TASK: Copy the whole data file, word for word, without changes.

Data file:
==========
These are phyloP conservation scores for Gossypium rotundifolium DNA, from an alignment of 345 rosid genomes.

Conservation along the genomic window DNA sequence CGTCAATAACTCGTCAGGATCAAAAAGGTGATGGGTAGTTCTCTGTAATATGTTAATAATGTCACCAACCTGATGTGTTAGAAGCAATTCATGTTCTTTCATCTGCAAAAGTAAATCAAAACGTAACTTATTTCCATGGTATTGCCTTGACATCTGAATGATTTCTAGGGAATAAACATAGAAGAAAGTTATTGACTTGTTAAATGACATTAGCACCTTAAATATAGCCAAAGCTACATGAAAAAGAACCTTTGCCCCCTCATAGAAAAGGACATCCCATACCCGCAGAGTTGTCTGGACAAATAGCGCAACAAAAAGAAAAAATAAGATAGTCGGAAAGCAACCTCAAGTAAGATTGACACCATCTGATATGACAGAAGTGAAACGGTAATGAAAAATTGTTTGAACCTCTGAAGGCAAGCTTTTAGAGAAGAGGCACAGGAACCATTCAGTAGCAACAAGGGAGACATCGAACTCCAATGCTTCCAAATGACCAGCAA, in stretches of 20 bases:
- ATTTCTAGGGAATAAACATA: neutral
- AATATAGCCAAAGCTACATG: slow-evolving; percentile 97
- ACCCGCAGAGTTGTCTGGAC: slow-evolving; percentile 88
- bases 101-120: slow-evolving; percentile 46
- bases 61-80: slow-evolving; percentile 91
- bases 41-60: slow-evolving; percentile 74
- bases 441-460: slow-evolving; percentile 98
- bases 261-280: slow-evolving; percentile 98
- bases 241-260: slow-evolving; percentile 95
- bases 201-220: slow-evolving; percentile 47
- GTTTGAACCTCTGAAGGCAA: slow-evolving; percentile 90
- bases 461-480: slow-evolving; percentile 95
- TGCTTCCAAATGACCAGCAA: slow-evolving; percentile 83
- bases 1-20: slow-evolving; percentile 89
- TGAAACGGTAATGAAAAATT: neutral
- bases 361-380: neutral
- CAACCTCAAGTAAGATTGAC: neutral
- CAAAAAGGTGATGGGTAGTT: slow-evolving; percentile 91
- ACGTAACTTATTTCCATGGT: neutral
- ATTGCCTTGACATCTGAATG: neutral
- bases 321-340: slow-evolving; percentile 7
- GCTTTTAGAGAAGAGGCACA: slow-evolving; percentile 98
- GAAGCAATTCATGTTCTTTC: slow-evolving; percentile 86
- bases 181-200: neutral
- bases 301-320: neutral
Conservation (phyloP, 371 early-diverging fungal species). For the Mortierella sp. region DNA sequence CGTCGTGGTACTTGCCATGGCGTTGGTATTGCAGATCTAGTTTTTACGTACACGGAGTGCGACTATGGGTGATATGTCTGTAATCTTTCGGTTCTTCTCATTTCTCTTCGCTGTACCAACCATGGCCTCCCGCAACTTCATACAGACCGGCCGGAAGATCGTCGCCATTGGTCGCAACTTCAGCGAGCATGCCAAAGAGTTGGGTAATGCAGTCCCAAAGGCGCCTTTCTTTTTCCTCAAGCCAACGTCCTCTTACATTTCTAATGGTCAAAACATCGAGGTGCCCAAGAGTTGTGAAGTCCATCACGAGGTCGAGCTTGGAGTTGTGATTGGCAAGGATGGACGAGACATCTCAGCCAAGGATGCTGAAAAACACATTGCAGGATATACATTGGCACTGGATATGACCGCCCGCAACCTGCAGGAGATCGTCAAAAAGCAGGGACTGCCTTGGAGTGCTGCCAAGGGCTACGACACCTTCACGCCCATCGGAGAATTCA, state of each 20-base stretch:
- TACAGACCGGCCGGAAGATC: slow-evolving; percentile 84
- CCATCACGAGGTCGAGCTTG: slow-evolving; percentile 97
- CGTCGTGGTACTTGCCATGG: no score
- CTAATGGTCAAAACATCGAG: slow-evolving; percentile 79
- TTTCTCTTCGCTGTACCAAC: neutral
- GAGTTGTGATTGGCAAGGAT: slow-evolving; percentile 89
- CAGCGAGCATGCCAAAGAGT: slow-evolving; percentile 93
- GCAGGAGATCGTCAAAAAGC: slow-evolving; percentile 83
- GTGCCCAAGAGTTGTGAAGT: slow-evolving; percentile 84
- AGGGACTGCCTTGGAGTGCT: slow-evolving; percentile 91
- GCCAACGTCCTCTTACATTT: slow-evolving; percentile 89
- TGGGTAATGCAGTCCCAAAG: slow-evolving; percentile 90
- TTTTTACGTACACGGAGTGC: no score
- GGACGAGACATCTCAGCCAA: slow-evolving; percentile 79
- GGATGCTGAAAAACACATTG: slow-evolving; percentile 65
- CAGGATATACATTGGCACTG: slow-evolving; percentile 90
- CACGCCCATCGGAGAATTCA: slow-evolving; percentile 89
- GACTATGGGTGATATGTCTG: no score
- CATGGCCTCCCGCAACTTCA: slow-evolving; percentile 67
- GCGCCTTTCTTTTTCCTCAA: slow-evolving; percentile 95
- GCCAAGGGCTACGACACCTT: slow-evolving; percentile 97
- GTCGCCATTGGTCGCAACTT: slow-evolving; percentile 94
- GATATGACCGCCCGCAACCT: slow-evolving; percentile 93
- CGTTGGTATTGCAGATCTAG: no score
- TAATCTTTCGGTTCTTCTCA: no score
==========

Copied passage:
These are phyloP conservation scores for Gossypium rotundifolium DNA, from an alignment of 345 rosid genomes.

Conservation along the genomic window DNA sequence CGTCAATAACTCGTCAGGATCAAAAAGGTGATGGGTAGTTCTCTGTAATATGTTAATAATGTCACCAACCTGATGTGTTAGAAGCAATTCATGTTCTTTCATCTGCAAAAGTAAATCAAAACGTAACTTATTTCCATGGTATTGCCTTGACATCTGAATGATTTCTAGGGAATAAACATAGAAGAAAGTTATTGACTTGTTAAATGACATTAGCACCTTAAATATAGCCAAAGCTACATGAAAAAGAACCTTTGCCCCCTCATAGAAAAGGACATCCCATACCCGCAGAGTTGTCTGGACAAATAGCGCAACAAAAAGAAAAAATAAGATAGTCGGAAAGCAACCTCAAGTAAGATTGACACCATCTGATATGACAGAAGTGAAACGGTAATGAAAAATTGTTTGAACCTCTGAAGGCAAGCTTTTAGAGAAGAGGCACAGGAACCATTCAGTAGCAACAAGGGAGACATCGAACTCCAATGCTTCCAAATGACCAGCAA, in stretches of 20 bases:
- ATTTCTAGGGAATAAACATA: neutral
- AATATAGCCAAAGCTACATG: slow-evolving; percentile 97
- ACCCGCAGAGTTGTCTGGAC: slow-evolving; percentile 88
- bases 101-120: slow-evolving; percentile 46
- bases 61-80: slow-evolving; percentile 91
- bases 41-60: slow-evolving; percentile 74
- bases 441-460: slow-evolving; percentile 98
- bases 261-280: slow-evolving; percentile 98
- bases 241-260: slow-evolving; percentile 95
- bases 201-220: slow-evolving; percentile 47
- GTTTGAACCTCTGAAGGCAA: slow-evolving; percentile 90
- bases 461-480: slow-evolving; percentile 95
- TGCTTCCAAATGACCAGCAA: slow-evolving; percentile 83
- bases 1-20: slow-evolving; percentile 89
- TGAAACGGTAATGAAAAATT: neutral
- bases 361-380: neutral
- CAACCTCAAGTAAGATTGAC: neutral
- CAAAAAGGTGATGGGTAGTT: slow-evolving; percentile 91
- ACGTAACTTATTTCCATGGT: neutral
- ATTGCCTTGACATCTGAATG: neutral
- bases 321-340: slow-evolving; percentile 7
- GCTTTTAGAGAAGAGGCACA: slow-evolving; percentile 98
- GAAGCAATTCATGTTCTTTC: slow-evolving; percentile 86
- bases 181-200: neutral
- bases 301-320: neutral
Conservation (phyloP, 371 early-diverging fungal species). For the Mortierella sp. region DNA sequence CGTCGTGGTACTTGCCATGGCGTTGGTATTGCAGATCTAGTTTTTACGTACACGGAGTGCGACTATGGGTGATATGTCTGTAATCTTTCGGTTCTTCTCATTTCTCTTCGCTGTACCAACCATGGCCTCCCGCAACTTCATACAGACCGGCCGGAAGATCGTCGCCATTGGTCGCAACTTCAGCGAGCATGCCAAAGAGTTGGGTAATGCAGTCCCAAAGGCGCCTTTCTTTTTCCTCAAGCCAACGTCCTCTTACATTTCTAATGGTCAAAACATCGAGGTGCCCAAGAGTTGTGAAGTCCATCACGAGGTCGAGCTTGGAGTTGTGATTGGCAAGGATGGACGAGACATCTCAGCCAAGGATGCTGAAAAACACATTGCAGGATATACATTGGCACTGGATATGACCGCCCGCAACCTGCAGGAGATCGTCAAAAAGCAGGGACTGCCTTGGAGTGCTGCCAAGGGCTACGACACCTTCACGCCCATCGGAGAATTCA, state of each 20-base stretch:
- TACAGACCGGCCGGAAGATC: slow-evolving; percentile 84
- CCATCACGAGGTCGAGCTTG: slow-evolving; percentile 97
- CGTCGTGGTACTTGCCATGG: no score
- CTAATGGTCAAAACATCGAG: slow-evolving; percentile 79
- TTTCTCTTCGCTGTACCAAC: neutral
- GAGTTGTGATTGGCAAGGAT: slow-evolving; percentile 89
- CAGCGAGCATGCCAAAGAGT: slow-evolving; percentile 93
- GCAGGAGATCGTCAAAAAGC: slow-evolving; percentile 83
- GTGCCCAAGAGTTGTGAAGT: slow-evolving; percentile 84
- AGGGACTGCCTTGGAGTGCT: slow-evolving; percentile 91
- GCCAACGTCCTCTTACATTT: slow-evolving; percentile 89
- TGGGTAATGCAGTCCCAAAG: slow-evolving; percentile 90
- TTTTTACGTACACGGAGTGC: no score
- GGACGAGACATCTCAGCCAA: slow-evolving; percentile 79
- GGATGCTGAAAAACACATTG: slow-evolving; percentile 65
- CAGGATATACATTGGCACTG: slow-evolving; percentile 90
- CACGCCCATCGGAGAATTCA: slow-evolving; percentile 89
- GACTATGGGTGATATGTCTG: no score
- CATGGCCTCCCGCAACTTCA: slow-evolving; percentile 67
- GCGCCTTTCTTTTTCCTCAA: slow-evolving; percentile 95
- GCCAAGGGCTACGACACCTT: slow-evolving; percentile 97
- GTCGCCATTGGTCGCAACTT: slow-evolving; percentile 94
- GATATGACCGCCCGCAACCT: slow-evolving; percentile 93
- CGTTGGTATTGCAGATCTAG: no score
- TAATCTTTCGGTTCTTCTCA: no score